Monday, July 15, 2013

A Report of the FOTA VI Conference in Cork Ireland, Day 1

Once again, the NLM is very grateful to Mr. William A. Thomas for his account of the procedings of the recent FOTA VI liturgical conference held in Cork, Ireland; the theme of the conference this year was “Sacrosanctum Concilium 1963-2013”, commemorating the fiftieth anniversary of the publication of the Second Vatican Council’s Constitution on the Sacred Liturgy, examining the historical and theological background to the Constitution, re-presenting its vision of the liturgy, and assessing the application of that vision over the past fifty years.
One of the great highlights of the year in Ireland takes place in the city of Cork on the first weekend of July. This year the much awaited and appreciated conference on the sacred liturgy got underway at the Clarion Hotel Conference centre on Saturday the 6th of July, concluding late Monday the 8th. This very well attended gathering was made up by clergy and lay alike, coming together as they do, to discuss the role of the sacred liturgy in the life of the Church and in compliance with the universal call to holiness.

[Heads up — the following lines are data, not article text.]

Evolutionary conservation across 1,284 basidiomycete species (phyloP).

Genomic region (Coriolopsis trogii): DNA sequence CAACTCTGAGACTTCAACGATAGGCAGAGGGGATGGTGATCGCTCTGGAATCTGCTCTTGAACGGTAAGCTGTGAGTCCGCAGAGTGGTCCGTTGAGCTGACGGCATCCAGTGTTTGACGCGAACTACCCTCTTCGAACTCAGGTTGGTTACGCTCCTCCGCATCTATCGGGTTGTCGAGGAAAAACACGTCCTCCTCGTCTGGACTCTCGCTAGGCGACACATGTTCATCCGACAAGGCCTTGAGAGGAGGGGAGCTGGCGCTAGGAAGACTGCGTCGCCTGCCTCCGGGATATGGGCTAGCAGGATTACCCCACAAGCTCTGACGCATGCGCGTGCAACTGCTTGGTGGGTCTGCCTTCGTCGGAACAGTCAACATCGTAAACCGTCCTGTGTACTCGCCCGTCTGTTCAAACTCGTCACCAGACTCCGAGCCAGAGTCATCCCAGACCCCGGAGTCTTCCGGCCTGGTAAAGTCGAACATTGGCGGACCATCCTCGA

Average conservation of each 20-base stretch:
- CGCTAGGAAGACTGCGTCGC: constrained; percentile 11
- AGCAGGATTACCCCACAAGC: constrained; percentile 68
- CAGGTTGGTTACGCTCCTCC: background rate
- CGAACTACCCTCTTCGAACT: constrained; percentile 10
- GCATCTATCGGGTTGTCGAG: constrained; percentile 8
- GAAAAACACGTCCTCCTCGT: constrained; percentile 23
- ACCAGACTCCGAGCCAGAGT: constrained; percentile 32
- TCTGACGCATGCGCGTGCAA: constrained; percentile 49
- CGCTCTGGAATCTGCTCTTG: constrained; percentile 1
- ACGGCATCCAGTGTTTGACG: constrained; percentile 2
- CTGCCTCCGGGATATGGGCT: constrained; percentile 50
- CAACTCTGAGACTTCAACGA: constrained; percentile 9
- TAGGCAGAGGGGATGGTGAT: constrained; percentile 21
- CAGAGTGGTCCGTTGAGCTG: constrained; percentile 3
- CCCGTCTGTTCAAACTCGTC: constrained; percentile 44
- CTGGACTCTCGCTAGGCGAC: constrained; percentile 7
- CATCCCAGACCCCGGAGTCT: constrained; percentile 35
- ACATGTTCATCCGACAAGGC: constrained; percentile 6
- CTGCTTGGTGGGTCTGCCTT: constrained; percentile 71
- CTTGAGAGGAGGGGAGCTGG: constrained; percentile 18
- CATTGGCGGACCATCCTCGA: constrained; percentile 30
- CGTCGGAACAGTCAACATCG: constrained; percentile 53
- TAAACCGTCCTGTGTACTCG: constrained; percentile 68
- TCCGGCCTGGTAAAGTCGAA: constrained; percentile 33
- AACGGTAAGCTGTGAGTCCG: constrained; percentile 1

Professor Father D. Vincent Twomey SVD, one of Ireland’s leading theologians, opened the conference in the presence of His Eminence Raymond Cardinal Burke, Prefect of the Apostolic Signatura, the distinguished clergy, and the various delegates. In his opening remarks, Father Twomey reminded the audience that just prior to his retirement, Pope Benedict XVI met with the clergy of the diocese of Rome. In his talk the Pope referred to the 50th anniversary of the Second Vatican Council and to its 16 documents, telling his priests that there were effectively two Councils, one the “Council of the Fathers” and the other the “Council of the media” and that regretfully many of the Catholics of today, in particular that of the clergy, do not know the Council of the Fathers but remember only what the Council of the media told them. “The Council was the largest Council ever in the history of the Church” said Father Twomey, “but it didn’t produce any defined dogmas, just documents, of which there were 16 … The Council was pastoral” he said, “and the Church was and is trying to witness to the truth in a world of lies and deceit.”